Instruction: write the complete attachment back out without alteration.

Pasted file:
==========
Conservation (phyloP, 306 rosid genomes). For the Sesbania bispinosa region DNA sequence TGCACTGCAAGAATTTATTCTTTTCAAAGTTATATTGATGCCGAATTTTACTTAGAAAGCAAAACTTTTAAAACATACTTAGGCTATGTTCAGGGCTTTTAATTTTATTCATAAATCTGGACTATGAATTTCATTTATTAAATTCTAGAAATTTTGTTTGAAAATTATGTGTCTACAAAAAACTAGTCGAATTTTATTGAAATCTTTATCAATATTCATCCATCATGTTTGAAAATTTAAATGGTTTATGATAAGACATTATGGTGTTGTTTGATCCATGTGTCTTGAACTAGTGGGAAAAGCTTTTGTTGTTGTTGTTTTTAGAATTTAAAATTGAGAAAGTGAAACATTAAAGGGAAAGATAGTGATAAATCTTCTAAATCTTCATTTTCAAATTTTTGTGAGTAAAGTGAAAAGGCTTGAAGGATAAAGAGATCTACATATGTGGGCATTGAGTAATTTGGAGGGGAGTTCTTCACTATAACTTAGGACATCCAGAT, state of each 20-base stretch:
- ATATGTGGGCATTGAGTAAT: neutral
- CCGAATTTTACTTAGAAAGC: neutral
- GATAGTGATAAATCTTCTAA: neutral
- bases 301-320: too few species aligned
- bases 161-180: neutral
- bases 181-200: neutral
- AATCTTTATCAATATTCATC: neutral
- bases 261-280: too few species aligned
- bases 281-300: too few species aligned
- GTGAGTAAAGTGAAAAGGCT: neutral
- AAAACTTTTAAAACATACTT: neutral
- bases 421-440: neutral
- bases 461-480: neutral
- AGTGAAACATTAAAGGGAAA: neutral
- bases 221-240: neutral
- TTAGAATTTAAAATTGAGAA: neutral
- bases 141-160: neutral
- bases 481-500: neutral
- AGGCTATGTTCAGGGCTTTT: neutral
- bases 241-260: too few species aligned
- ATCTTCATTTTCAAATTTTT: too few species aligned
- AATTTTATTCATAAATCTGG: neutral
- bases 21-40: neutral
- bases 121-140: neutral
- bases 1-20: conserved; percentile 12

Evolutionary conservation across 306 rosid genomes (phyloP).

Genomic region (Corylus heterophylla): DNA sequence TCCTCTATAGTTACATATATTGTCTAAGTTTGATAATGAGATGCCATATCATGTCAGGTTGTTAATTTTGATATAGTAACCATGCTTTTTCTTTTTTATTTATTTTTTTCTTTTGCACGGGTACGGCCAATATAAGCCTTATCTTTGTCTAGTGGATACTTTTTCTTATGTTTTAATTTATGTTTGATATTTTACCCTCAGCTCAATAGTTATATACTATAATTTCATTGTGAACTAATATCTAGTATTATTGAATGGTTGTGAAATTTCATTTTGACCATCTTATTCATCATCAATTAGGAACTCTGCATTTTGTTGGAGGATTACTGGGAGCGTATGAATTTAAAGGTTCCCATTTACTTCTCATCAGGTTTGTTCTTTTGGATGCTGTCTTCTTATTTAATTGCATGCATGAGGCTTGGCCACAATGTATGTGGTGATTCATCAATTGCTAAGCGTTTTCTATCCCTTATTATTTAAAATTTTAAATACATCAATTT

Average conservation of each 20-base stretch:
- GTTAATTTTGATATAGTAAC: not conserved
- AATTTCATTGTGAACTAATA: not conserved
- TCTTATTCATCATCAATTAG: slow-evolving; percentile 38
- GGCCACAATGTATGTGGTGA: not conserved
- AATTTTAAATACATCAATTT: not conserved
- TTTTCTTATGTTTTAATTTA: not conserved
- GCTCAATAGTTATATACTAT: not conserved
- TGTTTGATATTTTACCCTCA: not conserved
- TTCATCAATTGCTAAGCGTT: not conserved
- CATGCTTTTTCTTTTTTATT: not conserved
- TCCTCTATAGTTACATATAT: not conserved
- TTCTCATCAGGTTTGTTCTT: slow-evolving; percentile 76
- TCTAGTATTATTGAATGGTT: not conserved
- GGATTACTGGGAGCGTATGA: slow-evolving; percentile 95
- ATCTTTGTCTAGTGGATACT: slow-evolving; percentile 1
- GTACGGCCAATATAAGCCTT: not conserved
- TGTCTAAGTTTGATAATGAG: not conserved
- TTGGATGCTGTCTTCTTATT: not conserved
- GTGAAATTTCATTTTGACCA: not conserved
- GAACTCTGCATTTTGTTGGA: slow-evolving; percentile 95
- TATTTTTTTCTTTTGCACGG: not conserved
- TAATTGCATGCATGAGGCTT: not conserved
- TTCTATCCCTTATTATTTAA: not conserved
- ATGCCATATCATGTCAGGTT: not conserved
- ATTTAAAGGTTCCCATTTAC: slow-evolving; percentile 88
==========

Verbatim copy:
Conservation (phyloP, 306 rosid genomes). For the Sesbania bispinosa region DNA sequence TGCACTGCAAGAATTTATTCTTTTCAAAGTTATATTGATGCCGAATTTTACTTAGAAAGCAAAACTTTTAAAACATACTTAGGCTATGTTCAGGGCTTTTAATTTTATTCATAAATCTGGACTATGAATTTCATTTATTAAATTCTAGAAATTTTGTTTGAAAATTATGTGTCTACAAAAAACTAGTCGAATTTTATTGAAATCTTTATCAATATTCATCCATCATGTTTGAAAATTTAAATGGTTTATGATAAGACATTATGGTGTTGTTTGATCCATGTGTCTTGAACTAGTGGGAAAAGCTTTTGTTGTTGTTGTTTTTAGAATTTAAAATTGAGAAAGTGAAACATTAAAGGGAAAGATAGTGATAAATCTTCTAAATCTTCATTTTCAAATTTTTGTGAGTAAAGTGAAAAGGCTTGAAGGATAAAGAGATCTACATATGTGGGCATTGAGTAATTTGGAGGGGAGTTCTTCACTATAACTTAGGACATCCAGAT, state of each 20-base stretch:
- ATATGTGGGCATTGAGTAAT: neutral
- CCGAATTTTACTTAGAAAGC: neutral
- GATAGTGATAAATCTTCTAA: neutral
- bases 301-320: too few species aligned
- bases 161-180: neutral
- bases 181-200: neutral
- AATCTTTATCAATATTCATC: neutral
- bases 261-280: too few species aligned
- bases 281-300: too few species aligned
- GTGAGTAAAGTGAAAAGGCT: neutral
- AAAACTTTTAAAACATACTT: neutral
- bases 421-440: neutral
- bases 461-480: neutral
- AGTGAAACATTAAAGGGAAA: neutral
- bases 221-240: neutral
- TTAGAATTTAAAATTGAGAA: neutral
- bases 141-160: neutral
- bases 481-500: neutral
- AGGCTATGTTCAGGGCTTTT: neutral
- bases 241-260: too few species aligned
- ATCTTCATTTTCAAATTTTT: too few species aligned
- AATTTTATTCATAAATCTGG: neutral
- bases 21-40: neutral
- bases 121-140: neutral
- bases 1-20: conserved; percentile 12

Evolutionary conservation across 306 rosid genomes (phyloP).

Genomic region (Corylus heterophylla): DNA sequence TCCTCTATAGTTACATATATTGTCTAAGTTTGATAATGAGATGCCATATCATGTCAGGTTGTTAATTTTGATATAGTAACCATGCTTTTTCTTTTTTATTTATTTTTTTCTTTTGCACGGGTACGGCCAATATAAGCCTTATCTTTGTCTAGTGGATACTTTTTCTTATGTTTTAATTTATGTTTGATATTTTACCCTCAGCTCAATAGTTATATACTATAATTTCATTGTGAACTAATATCTAGTATTATTGAATGGTTGTGAAATTTCATTTTGACCATCTTATTCATCATCAATTAGGAACTCTGCATTTTGTTGGAGGATTACTGGGAGCGTATGAATTTAAAGGTTCCCATTTACTTCTCATCAGGTTTGTTCTTTTGGATGCTGTCTTCTTATTTAATTGCATGCATGAGGCTTGGCCACAATGTATGTGGTGATTCATCAATTGCTAAGCGTTTTCTATCCCTTATTATTTAAAATTTTAAATACATCAATTT

Average conservation of each 20-base stretch:
- GTTAATTTTGATATAGTAAC: not conserved
- AATTTCATTGTGAACTAATA: not conserved
- TCTTATTCATCATCAATTAG: slow-evolving; percentile 38
- GGCCACAATGTATGTGGTGA: not conserved
- AATTTTAAATACATCAATTT: not conserved
- TTTTCTTATGTTTTAATTTA: not conserved
- GCTCAATAGTTATATACTAT: not conserved
- TGTTTGATATTTTACCCTCA: not conserved
- TTCATCAATTGCTAAGCGTT: not conserved
- CATGCTTTTTCTTTTTTATT: not conserved
- TCCTCTATAGTTACATATAT: not conserved
- TTCTCATCAGGTTTGTTCTT: slow-evolving; percentile 76
- TCTAGTATTATTGAATGGTT: not conserved
- GGATTACTGGGAGCGTATGA: slow-evolving; percentile 95
- ATCTTTGTCTAGTGGATACT: slow-evolving; percentile 1
- GTACGGCCAATATAAGCCTT: not conserved
- TGTCTAAGTTTGATAATGAG: not conserved
- TTGGATGCTGTCTTCTTATT: not conserved
- GTGAAATTTCATTTTGACCA: not conserved
- GAACTCTGCATTTTGTTGGA: slow-evolving; percentile 95
- TATTTTTTTCTTTTGCACGG: not conserved
- TAATTGCATGCATGAGGCTT: not conserved
- TTCTATCCCTTATTATTTAA: not conserved
- ATGCCATATCATGTCAGGTT: not conserved
- ATTTAAAGGTTCCCATTTAC: slow-evolving; percentile 88